As homeowners begin planning remodeling projects, one question that often comes up is whether electric in-floor heating systems can be used as an effective primary heat source for a room or a home — especially when they find out about the affordability of radiant heat.
We're happy to say that it absolutely can, in the right scenario, which is an exciting prospect, especially considering radiant heat's benefits of no blowing air (which reduces indoor allergies) and soothing whole-room comfort (no cold air pockets in your room). When you install radiant heat in your floor, the warm floor can act as a large heating surface, radiating heat into the whole room from the floor up.
"Instead of overheating the room's perimeter in the hopes that the warm air will travel throughout the space before rising, subfloor heating serves up heat from below," explains This Old House's Joe Provey in a BobVila.com article. This causes the entire room — from floor to ceiling — to become warmer with radiant heat.
However, to determine if this chain reaction will effectively heat the room as a primary heating source, you must account for variables such as 1) climate, 2) insulation, 3) position of the room(s) in the home, 4) whether cement slabs or crawl spaces are present under the room, and 5) whether the type of flooring you'd like to use in the room is compatible with the requirements of radiant heat. All of these variables collectively will determine radiant heat's potential effectiveness in the room.
The colder the climate you live in, the more air tight your room will need to be in order to use radiant heat as a primary heat source. How cold does it get during winter? The colder it gets outside, the more perfectly all the other variables will have to be achieved (tight rooms with zero heat loss and quality insulation, etc.) in order to create and maintain the level of heat needed cost effectively.
The insulation quality of the room(s) will play a major role in the successful use of radiant heat as a primary heating source. Some rooms will have very poor insulation overall — and this doesn't just include the insulation behind the walls. It includes how well windows and doors are sealed, how many windows there are, the number of doors or fireplaces, etc. For instance, sunrooms often have large windows, very thin walls and a lot of heat loss. In these types of rooms, electric floor heating may not provide quite enough heating capacity to keep that room at a comfortable 70 or 75 degrees, even when insulation is installed. Consider the sum of all the areas of insulation in a room.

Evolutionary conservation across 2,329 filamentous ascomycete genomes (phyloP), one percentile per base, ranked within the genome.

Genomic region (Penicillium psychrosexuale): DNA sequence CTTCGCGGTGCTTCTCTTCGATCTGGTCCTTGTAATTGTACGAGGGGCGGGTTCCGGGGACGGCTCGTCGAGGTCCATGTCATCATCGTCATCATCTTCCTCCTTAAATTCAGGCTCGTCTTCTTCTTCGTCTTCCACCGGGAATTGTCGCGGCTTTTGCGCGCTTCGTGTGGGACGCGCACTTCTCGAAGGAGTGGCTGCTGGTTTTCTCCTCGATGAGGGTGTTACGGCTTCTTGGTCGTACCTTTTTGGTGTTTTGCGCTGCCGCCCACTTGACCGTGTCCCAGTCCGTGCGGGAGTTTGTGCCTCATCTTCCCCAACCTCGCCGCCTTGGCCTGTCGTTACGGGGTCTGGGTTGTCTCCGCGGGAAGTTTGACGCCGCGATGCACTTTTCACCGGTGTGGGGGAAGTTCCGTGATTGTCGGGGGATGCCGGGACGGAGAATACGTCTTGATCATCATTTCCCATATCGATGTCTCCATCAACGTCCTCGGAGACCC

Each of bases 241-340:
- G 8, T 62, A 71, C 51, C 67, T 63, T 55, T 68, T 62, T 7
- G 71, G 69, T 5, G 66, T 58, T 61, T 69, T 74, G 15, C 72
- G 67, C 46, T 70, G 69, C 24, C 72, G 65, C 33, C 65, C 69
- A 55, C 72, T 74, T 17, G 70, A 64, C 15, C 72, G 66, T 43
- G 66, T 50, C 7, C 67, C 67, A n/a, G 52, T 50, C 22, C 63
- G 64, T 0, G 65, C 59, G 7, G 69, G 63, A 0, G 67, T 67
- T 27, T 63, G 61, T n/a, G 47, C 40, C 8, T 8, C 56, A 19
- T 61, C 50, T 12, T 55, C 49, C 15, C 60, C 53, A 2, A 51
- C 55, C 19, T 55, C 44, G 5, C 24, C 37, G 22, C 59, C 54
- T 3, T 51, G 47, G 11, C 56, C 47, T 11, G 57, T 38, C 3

3. The Room(s)' Position in the Home
Is the room on the interior of the home without any exterior walls to the outdoors? This will change how much heat you need to produce and how much heat loss will occur. Also, is the room located over a cement slab or a crawl space? These typically get very cold, and will absorb most of the heat. The floor will not get very warm unless special considerations are made, including the type of insulation used. We recommend you add a layer of cork underlayment (a type of insulation) under the floor. Learn why in this video, "Using Electric Radiant Floor Systems as Primary Heat Source." It will dramatically increase the energy efficiency of your electric floor-heating system, and the floor will get a lot warmer.
4. Type of Flooring
The type of flooring you wish to install in a room will impact the temperature that you can set the radiant heat to and how often you need to have it running. When setting the temperature of your floor-heating system, you should ensure compliance with the floor covering manufacturer's required maximum temperature limit, if applicable to your floor covering type. Due to some flooring manufacturers' maximum temperature limitations, some floor covering types may not serve as an optimal choice for a primary or sole heating source.
In addition to the above four considerations, you can use an online tool from WarmlyYours to help you easily determine if the room you would like to heat could successfully be heated with radiant heat — the Heat Loss Calculator.
The calculator will provide you with a custom report that gives you valuable data and recommendations, including the average heat loss (a BTU/hour estimate) versus the BTU available from a WarmlyYours system based on the details of the room, the operating costs of the system, and a recommendation of whether radiant heat can be a primary heat source.
Taking advantage of the room(s) in your house that are viable candidates is an exciting prospect. Do your research, use the heat loss calculator, and remember that you can also call our technical support staff and we will be happy to do the heat loss calculation and answer any questions for you at no cost! From there, if the room meets the four components discussed above, then get ready to move forward!
Do you use radiant heat as a primary heat source in any rooms in your home? Let us know on the WarmlyYours Facebook page, or tweet us at @WarmlyYours.